These specific, within pairs orientations and detectors orientations, are implementing this so-called quantum state whether it be local reality or Quantum Mechanics.
The irony is that quantum-entanglement is not the only reason behind the controversy; another imperative factor, behind the measures, is the diffraction phenomenon overlooked in science.


6. Conclusion

This web-page ultimate goal is to refute both uncertainty and non-locality concepts. Showing that both concepts are not mandated by Quantum Mechanics predictions. This goal is achieved with a local equation, which fits Quantum Mechanics statistical interpretation.
Another goal is to provide as best as possible a physical explanation of the phenomenon as done in section 4 above.

Statistics does not mandate uncertainty
Both Quantum Equation 1 and local Equation 2 are correctly cloning reality. Showing that Equation 1 does not mandate uncertainty.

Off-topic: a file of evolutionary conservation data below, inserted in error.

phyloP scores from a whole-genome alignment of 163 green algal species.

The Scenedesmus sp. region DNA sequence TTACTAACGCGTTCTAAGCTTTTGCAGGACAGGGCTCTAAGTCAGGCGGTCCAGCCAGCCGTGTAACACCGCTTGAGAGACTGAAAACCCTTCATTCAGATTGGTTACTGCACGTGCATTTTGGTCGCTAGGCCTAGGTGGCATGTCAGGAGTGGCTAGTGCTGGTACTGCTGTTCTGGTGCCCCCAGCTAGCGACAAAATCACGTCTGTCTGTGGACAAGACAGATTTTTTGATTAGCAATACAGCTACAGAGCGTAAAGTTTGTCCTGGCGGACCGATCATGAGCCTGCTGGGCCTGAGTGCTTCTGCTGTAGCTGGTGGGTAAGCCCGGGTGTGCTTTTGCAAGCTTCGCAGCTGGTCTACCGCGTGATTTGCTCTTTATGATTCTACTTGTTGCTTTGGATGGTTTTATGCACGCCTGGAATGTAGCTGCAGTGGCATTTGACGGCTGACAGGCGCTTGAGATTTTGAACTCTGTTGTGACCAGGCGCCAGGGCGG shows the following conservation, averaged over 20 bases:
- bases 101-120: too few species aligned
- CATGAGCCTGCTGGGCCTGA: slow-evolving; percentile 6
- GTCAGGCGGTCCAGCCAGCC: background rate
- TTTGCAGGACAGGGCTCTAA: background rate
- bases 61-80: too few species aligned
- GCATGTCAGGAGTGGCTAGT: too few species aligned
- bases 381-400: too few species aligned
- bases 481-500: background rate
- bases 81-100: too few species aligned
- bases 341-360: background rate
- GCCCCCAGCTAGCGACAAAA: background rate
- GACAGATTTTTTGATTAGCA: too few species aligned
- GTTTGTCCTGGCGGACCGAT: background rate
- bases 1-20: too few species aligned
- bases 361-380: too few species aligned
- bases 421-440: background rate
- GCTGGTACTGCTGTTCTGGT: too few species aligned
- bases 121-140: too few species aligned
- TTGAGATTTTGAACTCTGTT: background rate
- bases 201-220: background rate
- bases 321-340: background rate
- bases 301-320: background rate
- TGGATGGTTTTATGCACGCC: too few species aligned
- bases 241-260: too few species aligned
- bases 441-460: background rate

Nonlocality is unreasonably commended
When the detectors are set 1200 apart, a pair emitted at 300, as shown Figure 3, is measured GREEN by one detector and RED by the other; all in all the two electrons of a pair may be measured differently. Yet such measures, when the two colors measured do not comply, were witnessed by human operators even before Equation 2 came into play.
Nonlocality, which states that when one electron is measured the other complies at distance, then cannot refer to the colors measured. Nonlocality must then refer to the fact that quantum statistics, which are correct, do not coincide to the expected local (and wrong) outcome used by Bell; non locality is a byproduct of unexplained statistics and vanishes with Equation 2.